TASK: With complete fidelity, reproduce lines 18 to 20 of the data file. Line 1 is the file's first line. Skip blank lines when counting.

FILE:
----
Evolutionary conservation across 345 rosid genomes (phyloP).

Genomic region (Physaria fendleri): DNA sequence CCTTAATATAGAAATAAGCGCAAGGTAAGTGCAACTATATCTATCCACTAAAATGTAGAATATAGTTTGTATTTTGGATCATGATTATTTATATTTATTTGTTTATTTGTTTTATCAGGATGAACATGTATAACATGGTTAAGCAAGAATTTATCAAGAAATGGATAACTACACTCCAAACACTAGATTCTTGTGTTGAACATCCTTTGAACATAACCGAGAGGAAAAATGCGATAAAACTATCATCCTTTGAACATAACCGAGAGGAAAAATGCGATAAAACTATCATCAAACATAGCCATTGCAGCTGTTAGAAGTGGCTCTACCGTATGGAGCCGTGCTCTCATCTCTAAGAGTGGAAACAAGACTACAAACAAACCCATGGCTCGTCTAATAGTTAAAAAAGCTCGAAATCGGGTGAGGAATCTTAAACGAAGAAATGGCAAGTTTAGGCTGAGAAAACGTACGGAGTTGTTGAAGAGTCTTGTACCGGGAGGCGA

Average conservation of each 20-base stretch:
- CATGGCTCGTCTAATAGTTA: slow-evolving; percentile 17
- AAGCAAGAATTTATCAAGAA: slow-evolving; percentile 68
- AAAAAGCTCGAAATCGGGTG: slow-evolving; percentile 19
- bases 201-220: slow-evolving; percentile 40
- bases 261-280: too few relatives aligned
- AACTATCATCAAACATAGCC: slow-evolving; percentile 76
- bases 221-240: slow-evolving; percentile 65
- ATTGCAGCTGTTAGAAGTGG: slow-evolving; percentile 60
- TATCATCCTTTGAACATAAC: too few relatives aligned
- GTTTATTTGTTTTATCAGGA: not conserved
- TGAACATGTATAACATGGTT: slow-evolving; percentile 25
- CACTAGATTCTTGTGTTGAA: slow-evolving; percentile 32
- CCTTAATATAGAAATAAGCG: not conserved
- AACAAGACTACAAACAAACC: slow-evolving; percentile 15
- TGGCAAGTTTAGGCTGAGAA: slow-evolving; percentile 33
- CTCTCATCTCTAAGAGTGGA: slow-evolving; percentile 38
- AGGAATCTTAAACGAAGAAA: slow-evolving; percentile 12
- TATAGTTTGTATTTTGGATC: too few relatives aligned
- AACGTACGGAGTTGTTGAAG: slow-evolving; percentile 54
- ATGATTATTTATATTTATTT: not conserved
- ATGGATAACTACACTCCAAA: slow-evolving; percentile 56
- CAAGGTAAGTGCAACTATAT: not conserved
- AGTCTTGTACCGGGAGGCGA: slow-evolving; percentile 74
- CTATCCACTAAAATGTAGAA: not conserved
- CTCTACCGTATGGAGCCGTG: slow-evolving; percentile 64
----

- TGGCAAGTTTAGGCTGAGAA: slow-evolving; percentile 33
- CTCTCATCTCTAAGAGTGGA: slow-evolving; percentile 38
- AGGAATCTTAAACGAAGAAA: slow-evolving; percentile 12